Dr. Neal Alpiner, medical director of rehabilitation at Hurley Medical Center in Michigan, became interested in the metronome and did MRI scans of people's brains while using it. The MRIs showed certain areas of the brain become active while using the metronome - areas that help control motor and cognitive skills. Alpiner compared them to the importance of Grand Central Station along the subway line - "waystations ... that feed to other key areas of the brain." The belief is that the metronome helps those areas operate more efficiently, or helps them stimulate new parts of the brain to take over jobs from injured areas. "We're going back to the basic wiring of the brain and retiming it, "Alpiner said. "The brain starts to resynchronize itself." Alpiner did those initial studies independently. He now is medical director of rehabilitation for Interactive Metronome. The impact of the metronome isn't surprising if you look at how children have learned for centuries, Alpiner said - through games and songs that combine rhythm and repetition "Hopscotch, jump rope, skipping," he said. "What is it? It's the strength of rhythm, beat, movement." In fact, the Interactive Metronome was first used for children. Therapists treat children with attention deficit, sensory-integrative and other disorders using the metronome. That's how All Children's Hospital's therapists have been using it for about 18 months, said Laura Maynard, director of occupational and physical therapy there. "We're getting some good results," Maynard said. "For the right kid, it organizes the central nervous system." It doesn't work for every child, Maynard said. Children have to be older than 3 and able to follow directions. It also requires a substantial time commitment - usually three hourly sessions per week. But All Children's recently brought back some children treated earlier, and therapists were pleased to see they had kept the gains they made. About two years ago, therapists began trying to expand the uses of the metronome to brain-injury patients. At Bayfront, these patients come to the metronome with a variety of problems: difficulty focusing, trouble with math or reading, or poor balance. They might have trouble controlling aggression or they act impulsively. They could have problems remembering a conversation they've just had, or leave the dry cleaning at home when they go to drop it off. Such problems can develop from a variety of brain injuries - stroke, aneurysm, accidents, or, as in Kelly's case, a brain tumor. Traditional therapy would treat the problems more directly. Patients might work math problems or have a conversation with a therapist and be quizzed to remember it. They also are taught ways to compensate for their injuries. For example, Vega gave Kelly a planner and encouraged her to write down every appointment. Kelly carries it with her and scans it often.  Kelly was Williams' first patient to try the metronome. Before that, Williams said, Kelly was still having trouble talking and walking. "She never stuttered, but you could see she was trying to run something through her head and out her mouth," Williams said. Williams would send Kelly to walk down the hallway and watch her hesitate at the end every time, uncertain whether she could manage to turn around. And when she walked, the timing of her right and left strides didn't quite match. Those problems are no longer evident. She and her husband, Ken, are making plans to travel again. Lois Kelly is talking about getting retested for her driver's license. One night last week, they went out to dinner - not impossible before, but easier now.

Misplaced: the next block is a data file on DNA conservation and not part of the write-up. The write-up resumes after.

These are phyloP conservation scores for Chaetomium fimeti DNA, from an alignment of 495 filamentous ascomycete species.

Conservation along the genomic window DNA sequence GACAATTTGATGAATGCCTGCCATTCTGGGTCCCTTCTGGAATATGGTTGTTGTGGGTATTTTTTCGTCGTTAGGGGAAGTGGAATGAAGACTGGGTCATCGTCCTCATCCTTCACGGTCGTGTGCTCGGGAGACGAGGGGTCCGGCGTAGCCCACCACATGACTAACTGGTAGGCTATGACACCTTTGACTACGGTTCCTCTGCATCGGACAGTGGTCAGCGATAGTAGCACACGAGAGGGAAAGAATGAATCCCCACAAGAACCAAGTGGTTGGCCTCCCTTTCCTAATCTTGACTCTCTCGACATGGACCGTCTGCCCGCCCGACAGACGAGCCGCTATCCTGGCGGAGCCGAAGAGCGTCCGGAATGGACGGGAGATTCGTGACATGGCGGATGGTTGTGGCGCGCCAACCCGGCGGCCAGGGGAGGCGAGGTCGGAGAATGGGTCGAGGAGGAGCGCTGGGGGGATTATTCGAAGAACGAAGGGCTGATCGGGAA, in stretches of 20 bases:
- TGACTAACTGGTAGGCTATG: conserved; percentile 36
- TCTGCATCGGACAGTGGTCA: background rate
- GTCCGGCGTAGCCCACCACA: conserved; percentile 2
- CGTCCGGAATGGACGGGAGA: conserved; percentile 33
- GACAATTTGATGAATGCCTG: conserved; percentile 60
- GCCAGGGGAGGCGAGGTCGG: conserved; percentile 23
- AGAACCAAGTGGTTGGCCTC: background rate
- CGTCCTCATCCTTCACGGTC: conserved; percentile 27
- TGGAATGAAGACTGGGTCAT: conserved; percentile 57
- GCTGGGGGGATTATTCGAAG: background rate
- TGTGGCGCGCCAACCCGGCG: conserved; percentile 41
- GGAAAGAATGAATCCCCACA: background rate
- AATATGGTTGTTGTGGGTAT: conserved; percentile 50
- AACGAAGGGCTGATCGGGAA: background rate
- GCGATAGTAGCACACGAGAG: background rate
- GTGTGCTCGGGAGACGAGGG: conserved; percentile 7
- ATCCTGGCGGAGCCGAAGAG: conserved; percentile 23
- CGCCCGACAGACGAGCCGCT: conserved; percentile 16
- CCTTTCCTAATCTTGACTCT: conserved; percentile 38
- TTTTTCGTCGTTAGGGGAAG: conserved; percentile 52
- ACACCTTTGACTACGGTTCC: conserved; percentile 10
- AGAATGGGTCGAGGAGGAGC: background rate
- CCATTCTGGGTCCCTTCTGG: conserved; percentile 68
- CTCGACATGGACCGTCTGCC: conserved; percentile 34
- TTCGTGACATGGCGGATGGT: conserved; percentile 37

"I felt like my progress was never fast enough," she said. But the metronome, "it's fast progression. All of this has come back ... I get better every day."